I took a few photos near the check-in counters at NAIA Terminal 2 as I myself checked-in for a flight to Bangkok. There was less confusion now compared to the last time I used PAL for an international flight and their ground staff were relatively unexperienced. This was the result of PAL rationalizing their workforce and opting for outsourcing ground services prior to San Miguel’s takeover of the financially-challenged full service airline. During the transition period, queues were longer as service times at the check-in counters were longer. Ground staff took some time to process each passenger as perhaps they had little training (if any) and thrust into the real work provided an initial shock that translated into slower services.
Passengers checking-in at NAIA T2. There are no internet check-in booths (for those who already checked-in online and would just drop-off their luggage) or automated check-in machines at Terminal 2. PAL needs to work on these services for more efficient services at the terminal.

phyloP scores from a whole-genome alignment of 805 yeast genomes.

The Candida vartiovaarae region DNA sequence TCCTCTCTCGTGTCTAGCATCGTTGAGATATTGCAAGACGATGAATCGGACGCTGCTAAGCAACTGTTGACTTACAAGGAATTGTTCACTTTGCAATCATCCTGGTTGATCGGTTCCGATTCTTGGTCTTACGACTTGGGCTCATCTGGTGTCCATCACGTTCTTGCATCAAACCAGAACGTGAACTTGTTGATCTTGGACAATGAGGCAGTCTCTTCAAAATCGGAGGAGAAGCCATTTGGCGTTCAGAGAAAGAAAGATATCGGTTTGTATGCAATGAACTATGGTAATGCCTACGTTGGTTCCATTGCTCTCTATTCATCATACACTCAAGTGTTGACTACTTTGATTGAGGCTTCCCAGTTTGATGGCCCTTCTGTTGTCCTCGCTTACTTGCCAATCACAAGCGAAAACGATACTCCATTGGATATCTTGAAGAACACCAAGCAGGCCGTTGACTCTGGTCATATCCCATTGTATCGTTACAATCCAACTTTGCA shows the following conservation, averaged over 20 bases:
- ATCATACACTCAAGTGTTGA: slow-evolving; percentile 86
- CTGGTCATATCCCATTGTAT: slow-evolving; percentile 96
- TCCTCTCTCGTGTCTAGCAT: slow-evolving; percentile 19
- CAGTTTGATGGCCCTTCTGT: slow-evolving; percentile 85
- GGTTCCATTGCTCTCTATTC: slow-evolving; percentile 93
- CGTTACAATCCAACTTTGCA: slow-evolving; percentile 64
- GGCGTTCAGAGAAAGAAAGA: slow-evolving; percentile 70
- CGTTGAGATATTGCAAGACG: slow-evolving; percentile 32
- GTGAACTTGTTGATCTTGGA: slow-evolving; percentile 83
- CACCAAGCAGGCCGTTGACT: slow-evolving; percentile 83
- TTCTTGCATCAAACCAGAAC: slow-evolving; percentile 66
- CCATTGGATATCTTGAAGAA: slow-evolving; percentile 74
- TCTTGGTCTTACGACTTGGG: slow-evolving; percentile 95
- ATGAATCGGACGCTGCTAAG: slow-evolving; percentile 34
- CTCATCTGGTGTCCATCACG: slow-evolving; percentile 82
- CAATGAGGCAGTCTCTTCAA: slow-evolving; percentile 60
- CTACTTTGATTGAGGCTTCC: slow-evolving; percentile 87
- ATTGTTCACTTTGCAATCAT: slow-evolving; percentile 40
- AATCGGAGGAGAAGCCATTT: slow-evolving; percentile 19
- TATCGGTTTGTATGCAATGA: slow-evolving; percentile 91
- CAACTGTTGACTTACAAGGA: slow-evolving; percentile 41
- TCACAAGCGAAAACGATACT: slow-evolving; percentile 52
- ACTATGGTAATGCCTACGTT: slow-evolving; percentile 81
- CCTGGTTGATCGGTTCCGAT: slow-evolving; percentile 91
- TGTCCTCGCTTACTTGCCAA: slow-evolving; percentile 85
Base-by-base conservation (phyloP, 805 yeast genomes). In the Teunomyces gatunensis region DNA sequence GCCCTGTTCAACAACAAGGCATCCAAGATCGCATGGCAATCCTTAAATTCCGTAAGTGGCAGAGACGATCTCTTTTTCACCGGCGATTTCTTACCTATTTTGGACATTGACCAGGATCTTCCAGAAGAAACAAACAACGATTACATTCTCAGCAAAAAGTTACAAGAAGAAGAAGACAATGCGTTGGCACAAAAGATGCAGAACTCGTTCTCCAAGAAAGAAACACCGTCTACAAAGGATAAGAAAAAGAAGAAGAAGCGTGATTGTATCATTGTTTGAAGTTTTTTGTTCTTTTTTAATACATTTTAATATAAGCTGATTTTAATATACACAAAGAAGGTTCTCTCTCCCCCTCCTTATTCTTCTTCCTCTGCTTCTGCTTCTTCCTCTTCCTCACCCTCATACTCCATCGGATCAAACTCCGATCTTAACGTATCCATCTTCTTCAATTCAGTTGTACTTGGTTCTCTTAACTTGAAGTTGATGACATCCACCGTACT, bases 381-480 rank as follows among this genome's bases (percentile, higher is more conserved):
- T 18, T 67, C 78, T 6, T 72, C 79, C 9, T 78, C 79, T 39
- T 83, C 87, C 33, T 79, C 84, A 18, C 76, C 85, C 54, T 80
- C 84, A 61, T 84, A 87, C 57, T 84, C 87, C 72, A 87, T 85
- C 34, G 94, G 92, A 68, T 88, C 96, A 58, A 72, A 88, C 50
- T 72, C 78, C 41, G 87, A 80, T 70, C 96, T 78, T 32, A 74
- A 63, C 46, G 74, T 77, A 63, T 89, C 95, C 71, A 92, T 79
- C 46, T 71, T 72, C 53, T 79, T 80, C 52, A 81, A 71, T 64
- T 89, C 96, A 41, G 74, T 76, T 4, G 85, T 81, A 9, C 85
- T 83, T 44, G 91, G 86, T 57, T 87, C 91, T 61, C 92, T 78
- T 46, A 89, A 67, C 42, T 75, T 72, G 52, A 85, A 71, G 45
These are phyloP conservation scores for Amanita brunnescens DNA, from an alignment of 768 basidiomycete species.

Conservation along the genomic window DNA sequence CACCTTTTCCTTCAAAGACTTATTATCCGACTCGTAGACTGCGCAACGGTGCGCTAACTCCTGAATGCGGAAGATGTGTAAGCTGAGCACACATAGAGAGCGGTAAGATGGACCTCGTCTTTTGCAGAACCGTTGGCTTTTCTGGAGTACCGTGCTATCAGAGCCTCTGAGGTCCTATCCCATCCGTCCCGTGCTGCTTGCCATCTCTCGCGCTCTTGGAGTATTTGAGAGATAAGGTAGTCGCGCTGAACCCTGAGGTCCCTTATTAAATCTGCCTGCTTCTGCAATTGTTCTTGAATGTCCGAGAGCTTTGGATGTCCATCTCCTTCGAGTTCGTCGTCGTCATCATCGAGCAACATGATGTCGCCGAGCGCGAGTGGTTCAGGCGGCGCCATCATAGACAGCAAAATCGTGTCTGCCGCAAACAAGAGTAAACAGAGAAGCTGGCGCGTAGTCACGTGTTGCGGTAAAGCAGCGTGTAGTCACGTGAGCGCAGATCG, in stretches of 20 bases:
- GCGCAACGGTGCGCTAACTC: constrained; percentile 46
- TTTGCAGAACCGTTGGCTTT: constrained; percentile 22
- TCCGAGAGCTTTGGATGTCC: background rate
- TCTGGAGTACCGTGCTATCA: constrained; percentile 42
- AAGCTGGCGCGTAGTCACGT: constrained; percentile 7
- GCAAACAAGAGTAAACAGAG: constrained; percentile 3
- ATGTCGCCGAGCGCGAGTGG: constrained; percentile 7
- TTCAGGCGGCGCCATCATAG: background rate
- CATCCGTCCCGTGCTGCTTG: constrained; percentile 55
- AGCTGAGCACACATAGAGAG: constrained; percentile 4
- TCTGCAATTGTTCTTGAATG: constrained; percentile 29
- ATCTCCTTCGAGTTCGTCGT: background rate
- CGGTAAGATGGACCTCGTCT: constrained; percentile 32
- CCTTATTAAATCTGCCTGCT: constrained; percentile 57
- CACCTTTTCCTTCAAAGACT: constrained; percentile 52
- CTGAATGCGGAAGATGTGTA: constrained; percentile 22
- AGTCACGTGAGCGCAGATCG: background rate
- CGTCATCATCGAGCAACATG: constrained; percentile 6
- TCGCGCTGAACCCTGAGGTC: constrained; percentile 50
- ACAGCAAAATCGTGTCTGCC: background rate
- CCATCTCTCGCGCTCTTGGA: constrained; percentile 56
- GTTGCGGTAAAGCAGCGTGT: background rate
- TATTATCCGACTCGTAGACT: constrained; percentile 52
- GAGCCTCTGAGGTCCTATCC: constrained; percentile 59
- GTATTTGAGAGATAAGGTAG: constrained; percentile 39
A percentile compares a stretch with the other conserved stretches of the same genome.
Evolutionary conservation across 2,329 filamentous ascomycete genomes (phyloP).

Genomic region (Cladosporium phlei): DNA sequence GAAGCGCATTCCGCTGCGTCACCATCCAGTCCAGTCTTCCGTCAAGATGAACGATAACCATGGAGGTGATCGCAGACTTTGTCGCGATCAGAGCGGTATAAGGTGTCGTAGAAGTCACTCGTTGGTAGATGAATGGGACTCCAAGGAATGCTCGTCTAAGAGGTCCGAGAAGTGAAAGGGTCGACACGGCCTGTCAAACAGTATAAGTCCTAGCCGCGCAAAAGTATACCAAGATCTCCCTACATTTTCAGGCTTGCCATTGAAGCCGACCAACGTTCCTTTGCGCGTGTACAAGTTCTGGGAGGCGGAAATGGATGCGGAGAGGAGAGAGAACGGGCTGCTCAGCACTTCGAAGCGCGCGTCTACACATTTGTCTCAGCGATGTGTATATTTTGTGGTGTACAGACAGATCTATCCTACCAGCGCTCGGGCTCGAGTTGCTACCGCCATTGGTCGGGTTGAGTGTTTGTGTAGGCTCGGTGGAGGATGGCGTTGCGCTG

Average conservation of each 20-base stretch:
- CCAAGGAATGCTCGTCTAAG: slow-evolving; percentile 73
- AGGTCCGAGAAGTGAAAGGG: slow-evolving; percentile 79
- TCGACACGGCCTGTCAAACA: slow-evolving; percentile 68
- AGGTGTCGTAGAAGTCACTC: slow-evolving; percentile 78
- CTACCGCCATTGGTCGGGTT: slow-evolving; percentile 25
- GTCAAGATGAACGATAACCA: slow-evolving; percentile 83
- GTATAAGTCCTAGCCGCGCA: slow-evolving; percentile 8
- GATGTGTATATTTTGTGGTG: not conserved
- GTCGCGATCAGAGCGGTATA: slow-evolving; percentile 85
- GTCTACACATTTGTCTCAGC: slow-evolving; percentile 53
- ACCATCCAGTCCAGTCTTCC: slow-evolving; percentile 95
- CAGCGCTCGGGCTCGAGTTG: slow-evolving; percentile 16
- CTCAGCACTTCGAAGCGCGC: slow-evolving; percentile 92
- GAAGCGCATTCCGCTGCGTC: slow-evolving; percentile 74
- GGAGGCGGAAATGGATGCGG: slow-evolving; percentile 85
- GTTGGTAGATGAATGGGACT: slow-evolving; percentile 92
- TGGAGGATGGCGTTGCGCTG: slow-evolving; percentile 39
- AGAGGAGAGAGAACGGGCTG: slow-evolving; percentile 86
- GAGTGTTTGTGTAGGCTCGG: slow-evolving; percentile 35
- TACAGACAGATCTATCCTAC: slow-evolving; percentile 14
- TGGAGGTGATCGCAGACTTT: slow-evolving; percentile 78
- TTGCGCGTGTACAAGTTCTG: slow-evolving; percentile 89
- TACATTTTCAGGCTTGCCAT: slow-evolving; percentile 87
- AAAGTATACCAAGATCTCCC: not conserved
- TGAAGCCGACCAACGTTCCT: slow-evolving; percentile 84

A single queue with multiple servers means more orderly services for passengers. This is actually something that Philippines immigration should implement in all airports whether for departing or arriving passengers. I don’t get it why for departures, immigration can implement this simple system resulting in more efficient processing for travelers while the same cannot be implemented for arrivals.
Passengers lining up to pay terminal fees. NAIA is one of very few terminals still charging terminal fees. Elsewhere, these fees (if any) are already integrated into the plane fares and so passengers don’t need to queue and spend time for another transaction.
Travelers fill out immigration cards before lining up for the immigration counters. There are still many who seem oblivious to this requirement. While some are really the hard-headed type who end up stalling the queue, these people can easily be filtered by immigration or airport staff managing the queues.